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Nov 3, 201611:47 AMMaking Madison

with Buckley Brinkman

Our next challenge: the body gap

(page 2 of 2)

Only disruptive change and innovation across the three Ts will generate transformation. Our organizations face a critical decision: disrupt or be disrupted. It’s much easier to stay on the slow-and-steady path and live with the status quo and incremental change. After all, it’s worked in the past, right? The difference now is that there are companies in every industry exploring new ways to engage customers in order to upset entire markets. Accelerating technological change enables more and more upstart companies to challenge incumbents. Are you willing to bet your future that another Uber won’t disrupt your industry?

Fortunately, great Wisconsin resources and alliances are available to transform organizations. The expertise and dedication these people bring to complex situations lowers the risk of transformational change. If you’re looking to start this journey, be sure you pick a partner that can demonstrate impact and who shows a willingness to find the best resources — even (especially) if it means someone else benefits. Effective change pathways are well developed, but require a leap of faith in order to move forward. That faith and the right partners will lead to transformation.

I’m optimistic about our future and the changes we can make together. Wisconsinites enjoy challenges and working together to build a brighter tomorrow. We did a great job addressing the skills gap and serve as a shining example to the rest of the country. That’s a terrific warm-up for tackling the body gap. We will certainly succeed once again. We have the will, the expertise, and the alliances necessary to keep our part of the world in the forefront of manufacturing.

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Nov 3, 2016 04:19 pm
 Posted by  Anonymous

There were fewer births in 45 Wisconsin counties I n2015 than in 2000- in 11 of those counties the drop was over 100 births a year- among the big drops were Milwaukee, Waukesha, Washington Jefferson, and Dodge counties- this is not a north woods problem. Of the gains only 7 were over a 75 birth increase the rest were often pretty minimal. Dane was the outlier with the highest increase at 622 births. Most of the growth areas are near UW campuses. The state will need to attract workers from other states- that will involve a major cultural and political shift for the state- speaking as someone who moved here and invested in the state 25 years ago and is leaving because my daughter does not want to come back, We are in the beginning of a major shortage of workers and the business community needs to be looking at strategies that address some of the needs of the workforce. The message created by a handful of wealthy political donors across the state needs to be countered with a more practical business voice.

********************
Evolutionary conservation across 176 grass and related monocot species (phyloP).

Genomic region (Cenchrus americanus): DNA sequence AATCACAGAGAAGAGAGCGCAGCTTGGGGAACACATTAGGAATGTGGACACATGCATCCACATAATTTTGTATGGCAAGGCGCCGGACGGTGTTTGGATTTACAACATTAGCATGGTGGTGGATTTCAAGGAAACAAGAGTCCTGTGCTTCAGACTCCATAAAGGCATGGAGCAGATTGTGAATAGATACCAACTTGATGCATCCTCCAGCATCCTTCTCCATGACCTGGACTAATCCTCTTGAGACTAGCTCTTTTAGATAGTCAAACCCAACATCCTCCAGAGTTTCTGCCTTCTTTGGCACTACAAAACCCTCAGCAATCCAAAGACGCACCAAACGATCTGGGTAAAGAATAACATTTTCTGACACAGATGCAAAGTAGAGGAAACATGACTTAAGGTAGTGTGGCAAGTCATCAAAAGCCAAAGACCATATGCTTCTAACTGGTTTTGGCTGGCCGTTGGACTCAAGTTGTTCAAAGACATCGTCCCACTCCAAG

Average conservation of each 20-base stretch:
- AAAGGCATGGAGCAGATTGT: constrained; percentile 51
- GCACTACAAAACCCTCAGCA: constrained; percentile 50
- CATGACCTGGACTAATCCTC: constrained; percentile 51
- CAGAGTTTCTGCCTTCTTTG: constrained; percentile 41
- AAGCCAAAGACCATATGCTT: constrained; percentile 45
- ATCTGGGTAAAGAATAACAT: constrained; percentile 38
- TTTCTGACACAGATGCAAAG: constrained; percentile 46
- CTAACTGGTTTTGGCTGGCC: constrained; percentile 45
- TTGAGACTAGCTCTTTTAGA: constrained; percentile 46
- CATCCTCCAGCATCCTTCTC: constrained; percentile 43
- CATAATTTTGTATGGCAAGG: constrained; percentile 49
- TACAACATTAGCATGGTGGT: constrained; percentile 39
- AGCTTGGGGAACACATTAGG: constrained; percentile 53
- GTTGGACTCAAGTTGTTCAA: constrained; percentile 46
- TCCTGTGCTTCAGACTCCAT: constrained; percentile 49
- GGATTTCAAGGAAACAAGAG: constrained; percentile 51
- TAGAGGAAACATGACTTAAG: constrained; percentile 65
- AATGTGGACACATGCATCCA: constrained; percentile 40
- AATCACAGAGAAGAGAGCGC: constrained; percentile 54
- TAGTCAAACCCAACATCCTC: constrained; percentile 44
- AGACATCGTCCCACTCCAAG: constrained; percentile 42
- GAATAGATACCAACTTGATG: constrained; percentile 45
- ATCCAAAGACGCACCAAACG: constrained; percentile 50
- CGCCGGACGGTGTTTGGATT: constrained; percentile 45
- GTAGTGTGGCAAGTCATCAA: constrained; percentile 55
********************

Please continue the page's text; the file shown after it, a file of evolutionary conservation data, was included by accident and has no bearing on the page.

Nov 4, 2016 12:46 pm
 Posted by  P. Buckley

Recruiting is one way to address this issue; however, two trends work against its success. First, northern states have been losing population to southern states since the invention of air conditioning. We would be bucking a long-term trend. Second, the Body Gap is an issue across the U.S. -- and also every developed country in the world. People will be at a premium everywhere. Will we be able to recruit them to Wisconsin? Perhaps. Still, I'm not sure I would base my business' success on that happening.

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About This Blog

Buckley Brinkman is executive director and CEO of the Wisconsin Center for Manufacturing & Productivity and writes about the manufacturing sector in Greater Madison and throughout Wisconsin. He has a breadth of experience in helping companies drive growth, world-class competitiveness, and performance excellence, and has led efforts to save dozens of operations in the U.S. by finding new ways for them to compete. A Wisconsin native, Brinkman holds a business degree from the University of Wisconsin and an MBA from the Harvard Business School.



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